As we leave a job and start a new life or transition into a new career, we need to think about our purpose. When we are working, we have a purpose. One exercise that I like to use with my clients in helping them find purpose and passion is from Steve Pavlina. In this exercise, you will need only a paper and pen. (No Technology Allowed) Start by writing the words “What is My Purpose?” at the top of the page and begin freely writing whatever comes to your mind. This could be “I want to be airline pilot” to “I like beer.” It doesn’t matter; just write as much as you can for 20-30 minutes. As you write down the words and phrases, if something grabs you with an emotional thump – where you go “Yes, that’s me!!” – circle it. After a while you will begin to hit a wall; breathe for a moment and keep writing even if the words are “this is dumb” or “I can’t take this anymore.” You should start to see a theme emerge from the circles which can relate to ideas like helping others, starting a new business, etc. It may be focused or a little loose, but it should allow you a chance to see a purpose emerging. Once you have this, your next step is to reflect on it and see how it fits into your life. With this exercise, you should see a calling or purpose emerging to build on.
What is my status?
Retiring from a very powerful or status-driven career can be very stressful when you leave that prestige and power. We need to take time to build and implement our psychological portfolio according to Nancy K. Schlossberg, EdD. Dr. Schlossberg stated that we need to deal with our loss of identity, friendships, and purpose in our life. Some of you will be leaving important positions with a lot of status and importance. It is hard to leave when you are in charge or the company is dependent on you. You will need to define what your life will look like after this loss. Thinking about how you can be engaged in retirement is important, but it is also important to let go of the status and power. One exercise I use with my clients is taking a piece of paper and pencil. Draw a large T on the paper. Label the right side of the T: “Pluses of my position!” and label the left side of the T: “Negatives of my position!” Write down everything that comes to mind with your job including those things that give you status and power. Take 15 minutes. Once the 15 minutes is up, take another 5 minutes and write some more. This should give you a good list. On the Plus side, circle those things that are going to be hard to let go. With these circled items, see if there is a theme like directing people, making decisions for an entire division, etc. Now, I want you to write yourself a letter expressing the sorrow and hard times you will have leaving these responsibilities and status. Put it away for a few weeks and then come back to read the letter. How do you feel? Are you still upset and not wanting to let go? Then give a eulogy for your status and power. It will be hard, but this is the first step. You need to let go and begin to build your life on the outside with a new social network like a Rotary Club membership or as a volunteer board member to ease into your retirement and new life.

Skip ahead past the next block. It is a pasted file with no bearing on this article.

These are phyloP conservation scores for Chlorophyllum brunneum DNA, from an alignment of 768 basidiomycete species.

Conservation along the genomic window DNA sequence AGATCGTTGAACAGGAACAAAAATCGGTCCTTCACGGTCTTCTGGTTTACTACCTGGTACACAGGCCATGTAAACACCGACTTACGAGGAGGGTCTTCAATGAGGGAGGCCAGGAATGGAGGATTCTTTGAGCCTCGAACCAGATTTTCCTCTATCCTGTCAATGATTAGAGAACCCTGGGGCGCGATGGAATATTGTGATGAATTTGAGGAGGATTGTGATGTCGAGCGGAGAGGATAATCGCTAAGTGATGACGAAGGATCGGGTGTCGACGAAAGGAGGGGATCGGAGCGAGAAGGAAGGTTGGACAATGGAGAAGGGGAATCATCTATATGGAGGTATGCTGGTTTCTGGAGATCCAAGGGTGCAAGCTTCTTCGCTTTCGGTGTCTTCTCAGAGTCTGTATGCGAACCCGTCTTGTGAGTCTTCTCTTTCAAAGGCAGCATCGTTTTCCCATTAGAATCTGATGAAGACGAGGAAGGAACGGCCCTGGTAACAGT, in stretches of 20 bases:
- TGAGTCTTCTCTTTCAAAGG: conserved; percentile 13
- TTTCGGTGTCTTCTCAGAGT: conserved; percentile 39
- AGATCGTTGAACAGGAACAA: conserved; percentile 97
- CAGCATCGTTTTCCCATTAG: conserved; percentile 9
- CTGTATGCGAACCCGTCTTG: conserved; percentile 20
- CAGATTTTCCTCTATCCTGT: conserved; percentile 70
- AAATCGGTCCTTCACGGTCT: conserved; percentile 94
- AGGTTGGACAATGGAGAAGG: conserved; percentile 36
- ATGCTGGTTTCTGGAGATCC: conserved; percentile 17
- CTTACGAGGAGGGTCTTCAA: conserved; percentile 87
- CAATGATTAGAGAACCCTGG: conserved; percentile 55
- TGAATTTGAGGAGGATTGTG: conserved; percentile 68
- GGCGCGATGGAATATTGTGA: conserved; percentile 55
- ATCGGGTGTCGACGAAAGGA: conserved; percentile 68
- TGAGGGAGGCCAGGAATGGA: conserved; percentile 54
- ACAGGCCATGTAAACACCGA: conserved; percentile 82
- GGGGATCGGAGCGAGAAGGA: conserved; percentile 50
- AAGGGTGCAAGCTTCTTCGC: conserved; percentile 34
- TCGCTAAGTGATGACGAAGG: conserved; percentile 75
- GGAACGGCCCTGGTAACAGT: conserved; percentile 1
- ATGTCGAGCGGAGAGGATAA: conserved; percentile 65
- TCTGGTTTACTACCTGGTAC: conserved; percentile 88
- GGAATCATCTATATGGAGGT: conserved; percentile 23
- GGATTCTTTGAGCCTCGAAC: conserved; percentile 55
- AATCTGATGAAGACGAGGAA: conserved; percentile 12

No matter who you are, it is important to take time and to plan for your retirement beyond the financial considerations. Reflect and take action through the exercises I have provided to get you going and to begin a smoother transition into retirement. Retiring is a complex task that requires time and adjustment based on each individual’s needs.
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Written by: Mark Danaher, Career Retirement Coach
CEO & Founder, Career Retirement Coach at Retire to the Good Life